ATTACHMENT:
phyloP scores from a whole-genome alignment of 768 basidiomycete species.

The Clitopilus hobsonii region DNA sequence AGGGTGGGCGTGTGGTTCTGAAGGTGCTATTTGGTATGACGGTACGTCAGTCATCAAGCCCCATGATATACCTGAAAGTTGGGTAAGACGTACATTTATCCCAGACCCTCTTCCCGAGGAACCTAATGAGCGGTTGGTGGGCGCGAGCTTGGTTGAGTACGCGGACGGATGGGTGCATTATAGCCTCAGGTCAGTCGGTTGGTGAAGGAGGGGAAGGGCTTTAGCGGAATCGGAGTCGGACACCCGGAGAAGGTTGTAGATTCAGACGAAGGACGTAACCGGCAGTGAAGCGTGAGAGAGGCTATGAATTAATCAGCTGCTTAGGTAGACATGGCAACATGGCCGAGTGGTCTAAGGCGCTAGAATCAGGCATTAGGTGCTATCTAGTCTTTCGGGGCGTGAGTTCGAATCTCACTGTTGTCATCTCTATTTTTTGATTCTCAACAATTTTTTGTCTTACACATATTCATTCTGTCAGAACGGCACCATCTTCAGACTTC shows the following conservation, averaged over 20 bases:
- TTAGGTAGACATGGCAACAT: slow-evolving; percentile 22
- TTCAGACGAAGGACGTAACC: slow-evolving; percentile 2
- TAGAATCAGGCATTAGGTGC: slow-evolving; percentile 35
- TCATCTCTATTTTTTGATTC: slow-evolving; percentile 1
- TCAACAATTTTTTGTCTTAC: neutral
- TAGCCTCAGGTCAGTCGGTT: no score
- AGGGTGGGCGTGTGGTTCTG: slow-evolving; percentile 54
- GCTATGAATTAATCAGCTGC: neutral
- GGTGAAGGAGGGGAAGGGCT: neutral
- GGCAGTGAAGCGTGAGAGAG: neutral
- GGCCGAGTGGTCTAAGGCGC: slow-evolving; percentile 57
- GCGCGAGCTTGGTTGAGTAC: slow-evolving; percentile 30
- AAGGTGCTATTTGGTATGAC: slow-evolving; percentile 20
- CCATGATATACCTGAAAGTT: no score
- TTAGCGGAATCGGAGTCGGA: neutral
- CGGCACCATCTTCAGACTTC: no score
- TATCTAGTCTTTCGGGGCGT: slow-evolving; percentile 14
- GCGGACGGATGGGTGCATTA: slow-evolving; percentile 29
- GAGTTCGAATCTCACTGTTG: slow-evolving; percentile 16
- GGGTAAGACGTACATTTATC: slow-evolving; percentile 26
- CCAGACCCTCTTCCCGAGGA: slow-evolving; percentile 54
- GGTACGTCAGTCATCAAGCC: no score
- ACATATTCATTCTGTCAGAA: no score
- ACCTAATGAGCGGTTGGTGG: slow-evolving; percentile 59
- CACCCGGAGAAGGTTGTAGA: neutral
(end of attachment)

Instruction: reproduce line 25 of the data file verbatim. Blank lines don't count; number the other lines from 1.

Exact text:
- ACATATTCATTCTGTCAGAA: no score